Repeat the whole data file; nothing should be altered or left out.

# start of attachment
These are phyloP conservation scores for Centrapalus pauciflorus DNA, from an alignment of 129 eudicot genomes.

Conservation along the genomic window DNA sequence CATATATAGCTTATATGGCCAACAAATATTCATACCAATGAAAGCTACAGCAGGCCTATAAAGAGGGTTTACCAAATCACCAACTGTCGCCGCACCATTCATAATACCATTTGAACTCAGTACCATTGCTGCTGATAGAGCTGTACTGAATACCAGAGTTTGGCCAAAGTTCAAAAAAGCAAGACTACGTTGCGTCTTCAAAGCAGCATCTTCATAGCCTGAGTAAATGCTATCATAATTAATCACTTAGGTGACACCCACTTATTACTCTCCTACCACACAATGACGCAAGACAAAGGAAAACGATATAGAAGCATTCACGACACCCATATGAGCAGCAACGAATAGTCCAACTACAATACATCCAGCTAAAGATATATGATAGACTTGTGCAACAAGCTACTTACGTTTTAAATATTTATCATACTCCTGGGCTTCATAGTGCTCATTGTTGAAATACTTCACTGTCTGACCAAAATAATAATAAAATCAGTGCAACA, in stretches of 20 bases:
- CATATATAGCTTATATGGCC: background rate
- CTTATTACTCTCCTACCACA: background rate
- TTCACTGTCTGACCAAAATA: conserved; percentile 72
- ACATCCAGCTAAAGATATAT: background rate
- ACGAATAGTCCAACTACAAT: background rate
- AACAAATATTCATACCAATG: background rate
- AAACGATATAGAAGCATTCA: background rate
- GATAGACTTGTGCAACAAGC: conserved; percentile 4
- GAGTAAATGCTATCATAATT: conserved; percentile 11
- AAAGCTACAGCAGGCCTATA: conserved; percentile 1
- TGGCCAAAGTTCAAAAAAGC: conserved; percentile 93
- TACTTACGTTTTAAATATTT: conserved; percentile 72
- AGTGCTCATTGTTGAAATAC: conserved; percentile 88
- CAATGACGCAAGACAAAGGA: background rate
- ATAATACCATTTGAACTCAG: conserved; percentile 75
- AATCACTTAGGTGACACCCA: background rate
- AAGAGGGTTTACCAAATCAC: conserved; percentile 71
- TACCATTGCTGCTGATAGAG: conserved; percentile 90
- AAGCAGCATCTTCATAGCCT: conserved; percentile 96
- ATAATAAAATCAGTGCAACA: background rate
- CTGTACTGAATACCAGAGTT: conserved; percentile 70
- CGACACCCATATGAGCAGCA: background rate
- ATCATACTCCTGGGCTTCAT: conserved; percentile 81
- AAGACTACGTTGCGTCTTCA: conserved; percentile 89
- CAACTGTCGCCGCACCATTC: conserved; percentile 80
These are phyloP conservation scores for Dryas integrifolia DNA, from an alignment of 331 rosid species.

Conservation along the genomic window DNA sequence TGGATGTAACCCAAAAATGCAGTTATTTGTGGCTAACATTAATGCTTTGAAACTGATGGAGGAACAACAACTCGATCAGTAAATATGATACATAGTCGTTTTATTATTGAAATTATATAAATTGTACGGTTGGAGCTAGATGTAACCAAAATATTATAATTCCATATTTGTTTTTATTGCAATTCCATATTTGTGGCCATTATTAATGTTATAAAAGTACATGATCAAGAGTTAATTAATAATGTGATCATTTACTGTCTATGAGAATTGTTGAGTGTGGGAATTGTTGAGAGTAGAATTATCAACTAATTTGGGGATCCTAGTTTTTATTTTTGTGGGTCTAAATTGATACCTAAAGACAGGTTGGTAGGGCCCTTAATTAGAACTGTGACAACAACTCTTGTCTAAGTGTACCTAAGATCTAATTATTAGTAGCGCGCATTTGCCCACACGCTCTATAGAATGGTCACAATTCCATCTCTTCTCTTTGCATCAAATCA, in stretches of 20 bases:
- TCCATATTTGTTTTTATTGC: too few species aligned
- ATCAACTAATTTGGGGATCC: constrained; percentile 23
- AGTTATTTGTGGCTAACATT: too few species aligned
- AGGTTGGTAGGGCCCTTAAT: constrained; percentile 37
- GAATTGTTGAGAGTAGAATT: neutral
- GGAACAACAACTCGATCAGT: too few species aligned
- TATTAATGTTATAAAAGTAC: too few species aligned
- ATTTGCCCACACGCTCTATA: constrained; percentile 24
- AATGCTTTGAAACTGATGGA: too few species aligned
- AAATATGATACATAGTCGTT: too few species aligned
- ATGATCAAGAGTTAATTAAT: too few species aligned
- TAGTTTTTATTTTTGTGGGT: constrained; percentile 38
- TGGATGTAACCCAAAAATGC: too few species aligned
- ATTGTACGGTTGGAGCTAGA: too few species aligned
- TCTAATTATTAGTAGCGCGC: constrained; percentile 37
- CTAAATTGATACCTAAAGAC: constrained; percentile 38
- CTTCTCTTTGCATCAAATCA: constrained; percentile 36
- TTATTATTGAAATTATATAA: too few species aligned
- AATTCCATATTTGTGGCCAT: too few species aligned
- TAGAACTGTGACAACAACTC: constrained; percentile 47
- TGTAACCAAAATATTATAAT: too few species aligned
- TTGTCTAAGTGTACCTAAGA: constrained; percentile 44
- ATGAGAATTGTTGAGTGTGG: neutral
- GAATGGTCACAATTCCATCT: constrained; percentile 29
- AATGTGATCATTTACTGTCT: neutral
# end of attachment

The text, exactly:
These are phyloP conservation scores for Centrapalus pauciflorus DNA, from an alignment of 129 eudicot genomes.

Conservation along the genomic window DNA sequence CATATATAGCTTATATGGCCAACAAATATTCATACCAATGAAAGCTACAGCAGGCCTATAAAGAGGGTTTACCAAATCACCAACTGTCGCCGCACCATTCATAATACCATTTGAACTCAGTACCATTGCTGCTGATAGAGCTGTACTGAATACCAGAGTTTGGCCAAAGTTCAAAAAAGCAAGACTACGTTGCGTCTTCAAAGCAGCATCTTCATAGCCTGAGTAAATGCTATCATAATTAATCACTTAGGTGACACCCACTTATTACTCTCCTACCACACAATGACGCAAGACAAAGGAAAACGATATAGAAGCATTCACGACACCCATATGAGCAGCAACGAATAGTCCAACTACAATACATCCAGCTAAAGATATATGATAGACTTGTGCAACAAGCTACTTACGTTTTAAATATTTATCATACTCCTGGGCTTCATAGTGCTCATTGTTGAAATACTTCACTGTCTGACCAAAATAATAATAAAATCAGTGCAACA, in stretches of 20 bases:
- CATATATAGCTTATATGGCC: background rate
- CTTATTACTCTCCTACCACA: background rate
- TTCACTGTCTGACCAAAATA: conserved; percentile 72
- ACATCCAGCTAAAGATATAT: background rate
- ACGAATAGTCCAACTACAAT: background rate
- AACAAATATTCATACCAATG: background rate
- AAACGATATAGAAGCATTCA: background rate
- GATAGACTTGTGCAACAAGC: conserved; percentile 4
- GAGTAAATGCTATCATAATT: conserved; percentile 11
- AAAGCTACAGCAGGCCTATA: conserved; percentile 1
- TGGCCAAAGTTCAAAAAAGC: conserved; percentile 93
- TACTTACGTTTTAAATATTT: conserved; percentile 72
- AGTGCTCATTGTTGAAATAC: conserved; percentile 88
- CAATGACGCAAGACAAAGGA: background rate
- ATAATACCATTTGAACTCAG: conserved; percentile 75
- AATCACTTAGGTGACACCCA: background rate
- AAGAGGGTTTACCAAATCAC: conserved; percentile 71
- TACCATTGCTGCTGATAGAG: conserved; percentile 90
- AAGCAGCATCTTCATAGCCT: conserved; percentile 96
- ATAATAAAATCAGTGCAACA: background rate
- CTGTACTGAATACCAGAGTT: conserved; percentile 70
- CGACACCCATATGAGCAGCA: background rate
- ATCATACTCCTGGGCTTCAT: conserved; percentile 81
- AAGACTACGTTGCGTCTTCA: conserved; percentile 89
- CAACTGTCGCCGCACCATTC: conserved; percentile 80
These are phyloP conservation scores for Dryas integrifolia DNA, from an alignment of 331 rosid species.

Conservation along the genomic window DNA sequence TGGATGTAACCCAAAAATGCAGTTATTTGTGGCTAACATTAATGCTTTGAAACTGATGGAGGAACAACAACTCGATCAGTAAATATGATACATAGTCGTTTTATTATTGAAATTATATAAATTGTACGGTTGGAGCTAGATGTAACCAAAATATTATAATTCCATATTTGTTTTTATTGCAATTCCATATTTGTGGCCATTATTAATGTTATAAAAGTACATGATCAAGAGTTAATTAATAATGTGATCATTTACTGTCTATGAGAATTGTTGAGTGTGGGAATTGTTGAGAGTAGAATTATCAACTAATTTGGGGATCCTAGTTTTTATTTTTGTGGGTCTAAATTGATACCTAAAGACAGGTTGGTAGGGCCCTTAATTAGAACTGTGACAACAACTCTTGTCTAAGTGTACCTAAGATCTAATTATTAGTAGCGCGCATTTGCCCACACGCTCTATAGAATGGTCACAATTCCATCTCTTCTCTTTGCATCAAATCA, in stretches of 20 bases:
- TCCATATTTGTTTTTATTGC: too few species aligned
- ATCAACTAATTTGGGGATCC: constrained; percentile 23
- AGTTATTTGTGGCTAACATT: too few species aligned
- AGGTTGGTAGGGCCCTTAAT: constrained; percentile 37
- GAATTGTTGAGAGTAGAATT: neutral
- GGAACAACAACTCGATCAGT: too few species aligned
- TATTAATGTTATAAAAGTAC: too few species aligned
- ATTTGCCCACACGCTCTATA: constrained; percentile 24
- AATGCTTTGAAACTGATGGA: too few species aligned
- AAATATGATACATAGTCGTT: too few species aligned
- ATGATCAAGAGTTAATTAAT: too few species aligned
- TAGTTTTTATTTTTGTGGGT: constrained; percentile 38
- TGGATGTAACCCAAAAATGC: too few species aligned
- ATTGTACGGTTGGAGCTAGA: too few species aligned
- TCTAATTATTAGTAGCGCGC: constrained; percentile 37
- CTAAATTGATACCTAAAGAC: constrained; percentile 38
- CTTCTCTTTGCATCAAATCA: constrained; percentile 36
- TTATTATTGAAATTATATAA: too few species aligned
- AATTCCATATTTGTGGCCAT: too few species aligned
- TAGAACTGTGACAACAACTC: constrained; percentile 47
- TGTAACCAAAATATTATAAT: too few species aligned
- TTGTCTAAGTGTACCTAAGA: constrained; percentile 44
- ATGAGAATTGTTGAGTGTGG: neutral
- GAATGGTCACAATTCCATCT: constrained; percentile 29
- AATGTGATCATTTACTGTCT: neutral